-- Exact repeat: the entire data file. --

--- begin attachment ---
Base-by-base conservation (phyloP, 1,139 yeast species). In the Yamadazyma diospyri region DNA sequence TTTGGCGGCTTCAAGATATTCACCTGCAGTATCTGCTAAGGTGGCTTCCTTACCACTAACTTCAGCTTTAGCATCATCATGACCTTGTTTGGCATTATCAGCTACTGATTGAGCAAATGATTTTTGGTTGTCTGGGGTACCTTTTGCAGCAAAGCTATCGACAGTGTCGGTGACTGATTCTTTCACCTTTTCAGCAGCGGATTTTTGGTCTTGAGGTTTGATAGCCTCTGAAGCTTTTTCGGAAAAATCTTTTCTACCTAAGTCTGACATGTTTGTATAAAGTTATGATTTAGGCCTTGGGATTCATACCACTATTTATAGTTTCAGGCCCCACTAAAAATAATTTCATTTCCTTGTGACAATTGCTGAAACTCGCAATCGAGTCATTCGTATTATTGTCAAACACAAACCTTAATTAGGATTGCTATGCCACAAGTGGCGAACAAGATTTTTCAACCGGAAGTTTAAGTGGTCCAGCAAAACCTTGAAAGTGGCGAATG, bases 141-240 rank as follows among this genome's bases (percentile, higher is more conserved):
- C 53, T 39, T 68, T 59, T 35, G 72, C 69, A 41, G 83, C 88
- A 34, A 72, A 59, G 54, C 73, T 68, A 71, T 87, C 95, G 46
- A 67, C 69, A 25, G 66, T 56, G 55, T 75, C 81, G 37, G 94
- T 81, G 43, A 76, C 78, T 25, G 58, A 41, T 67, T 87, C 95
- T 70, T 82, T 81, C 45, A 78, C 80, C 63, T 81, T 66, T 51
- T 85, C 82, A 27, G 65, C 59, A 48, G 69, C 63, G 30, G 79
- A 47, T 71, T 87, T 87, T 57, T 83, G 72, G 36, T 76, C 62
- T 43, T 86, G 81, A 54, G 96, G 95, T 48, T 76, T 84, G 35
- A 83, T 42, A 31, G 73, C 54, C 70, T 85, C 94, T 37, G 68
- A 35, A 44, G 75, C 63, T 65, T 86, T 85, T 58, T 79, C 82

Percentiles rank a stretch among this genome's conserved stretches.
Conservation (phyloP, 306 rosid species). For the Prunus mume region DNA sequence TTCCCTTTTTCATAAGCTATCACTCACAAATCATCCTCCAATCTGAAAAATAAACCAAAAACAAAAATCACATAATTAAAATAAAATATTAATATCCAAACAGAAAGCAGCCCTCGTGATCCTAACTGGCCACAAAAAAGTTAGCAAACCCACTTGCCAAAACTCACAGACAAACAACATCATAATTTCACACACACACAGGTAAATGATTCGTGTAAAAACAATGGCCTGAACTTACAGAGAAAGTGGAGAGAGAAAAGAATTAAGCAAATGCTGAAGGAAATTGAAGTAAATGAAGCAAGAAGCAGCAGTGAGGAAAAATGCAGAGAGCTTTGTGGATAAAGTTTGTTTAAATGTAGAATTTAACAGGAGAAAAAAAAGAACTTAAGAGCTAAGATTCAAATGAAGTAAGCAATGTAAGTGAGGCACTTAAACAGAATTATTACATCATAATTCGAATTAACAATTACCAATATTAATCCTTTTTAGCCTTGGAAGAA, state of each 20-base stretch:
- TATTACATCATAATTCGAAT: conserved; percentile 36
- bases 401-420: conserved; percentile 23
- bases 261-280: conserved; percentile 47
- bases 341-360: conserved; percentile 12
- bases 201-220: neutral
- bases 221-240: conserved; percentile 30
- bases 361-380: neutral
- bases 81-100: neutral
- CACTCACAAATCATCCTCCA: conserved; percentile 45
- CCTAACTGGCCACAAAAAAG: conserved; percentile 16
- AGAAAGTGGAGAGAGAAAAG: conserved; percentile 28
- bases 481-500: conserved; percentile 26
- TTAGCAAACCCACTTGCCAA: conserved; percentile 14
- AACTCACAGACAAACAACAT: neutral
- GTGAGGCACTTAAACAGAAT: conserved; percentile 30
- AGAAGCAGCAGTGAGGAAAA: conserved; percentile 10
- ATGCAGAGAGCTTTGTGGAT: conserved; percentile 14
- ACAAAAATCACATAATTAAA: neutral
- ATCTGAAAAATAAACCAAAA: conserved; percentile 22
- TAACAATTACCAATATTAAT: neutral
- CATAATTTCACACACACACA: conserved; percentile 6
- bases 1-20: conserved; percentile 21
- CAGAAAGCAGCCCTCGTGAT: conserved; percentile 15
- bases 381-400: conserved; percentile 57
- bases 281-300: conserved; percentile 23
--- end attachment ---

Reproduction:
Base-by-base conservation (phyloP, 1,139 yeast species). In the Yamadazyma diospyri region DNA sequence TTTGGCGGCTTCAAGATATTCACCTGCAGTATCTGCTAAGGTGGCTTCCTTACCACTAACTTCAGCTTTAGCATCATCATGACCTTGTTTGGCATTATCAGCTACTGATTGAGCAAATGATTTTTGGTTGTCTGGGGTACCTTTTGCAGCAAAGCTATCGACAGTGTCGGTGACTGATTCTTTCACCTTTTCAGCAGCGGATTTTTGGTCTTGAGGTTTGATAGCCTCTGAAGCTTTTTCGGAAAAATCTTTTCTACCTAAGTCTGACATGTTTGTATAAAGTTATGATTTAGGCCTTGGGATTCATACCACTATTTATAGTTTCAGGCCCCACTAAAAATAATTTCATTTCCTTGTGACAATTGCTGAAACTCGCAATCGAGTCATTCGTATTATTGTCAAACACAAACCTTAATTAGGATTGCTATGCCACAAGTGGCGAACAAGATTTTTCAACCGGAAGTTTAAGTGGTCCAGCAAAACCTTGAAAGTGGCGAATG, bases 141-240 rank as follows among this genome's bases (percentile, higher is more conserved):
- C 53, T 39, T 68, T 59, T 35, G 72, C 69, A 41, G 83, C 88
- A 34, A 72, A 59, G 54, C 73, T 68, A 71, T 87, C 95, G 46
- A 67, C 69, A 25, G 66, T 56, G 55, T 75, C 81, G 37, G 94
- T 81, G 43, A 76, C 78, T 25, G 58, A 41, T 67, T 87, C 95
- T 70, T 82, T 81, C 45, A 78, C 80, C 63, T 81, T 66, T 51
- T 85, C 82, A 27, G 65, C 59, A 48, G 69, C 63, G 30, G 79
- A 47, T 71, T 87, T 87, T 57, T 83, G 72, G 36, T 76, C 62
- T 43, T 86, G 81, A 54, G 96, G 95, T 48, T 76, T 84, G 35
- A 83, T 42, A 31, G 73, C 54, C 70, T 85, C 94, T 37, G 68
- A 35, A 44, G 75, C 63, T 65, T 86, T 85, T 58, T 79, C 82

Percentiles rank a stretch among this genome's conserved stretches.
Conservation (phyloP, 306 rosid species). For the Prunus mume region DNA sequence TTCCCTTTTTCATAAGCTATCACTCACAAATCATCCTCCAATCTGAAAAATAAACCAAAAACAAAAATCACATAATTAAAATAAAATATTAATATCCAAACAGAAAGCAGCCCTCGTGATCCTAACTGGCCACAAAAAAGTTAGCAAACCCACTTGCCAAAACTCACAGACAAACAACATCATAATTTCACACACACACAGGTAAATGATTCGTGTAAAAACAATGGCCTGAACTTACAGAGAAAGTGGAGAGAGAAAAGAATTAAGCAAATGCTGAAGGAAATTGAAGTAAATGAAGCAAGAAGCAGCAGTGAGGAAAAATGCAGAGAGCTTTGTGGATAAAGTTTGTTTAAATGTAGAATTTAACAGGAGAAAAAAAAGAACTTAAGAGCTAAGATTCAAATGAAGTAAGCAATGTAAGTGAGGCACTTAAACAGAATTATTACATCATAATTCGAATTAACAATTACCAATATTAATCCTTTTTAGCCTTGGAAGAA, state of each 20-base stretch:
- TATTACATCATAATTCGAAT: conserved; percentile 36
- bases 401-420: conserved; percentile 23
- bases 261-280: conserved; percentile 47
- bases 341-360: conserved; percentile 12
- bases 201-220: neutral
- bases 221-240: conserved; percentile 30
- bases 361-380: neutral
- bases 81-100: neutral
- CACTCACAAATCATCCTCCA: conserved; percentile 45
- CCTAACTGGCCACAAAAAAG: conserved; percentile 16
- AGAAAGTGGAGAGAGAAAAG: conserved; percentile 28
- bases 481-500: conserved; percentile 26
- TTAGCAAACCCACTTGCCAA: conserved; percentile 14
- AACTCACAGACAAACAACAT: neutral
- GTGAGGCACTTAAACAGAAT: conserved; percentile 30
- AGAAGCAGCAGTGAGGAAAA: conserved; percentile 10
- ATGCAGAGAGCTTTGTGGAT: conserved; percentile 14
- ACAAAAATCACATAATTAAA: neutral
- ATCTGAAAAATAAACCAAAA: conserved; percentile 22
- TAACAATTACCAATATTAAT: neutral
- CATAATTTCACACACACACA: conserved; percentile 6
- bases 1-20: conserved; percentile 21
- CAGAAAGCAGCCCTCGTGAT: conserved; percentile 15
- bases 381-400: conserved; percentile 57
- bases 281-300: conserved; percentile 23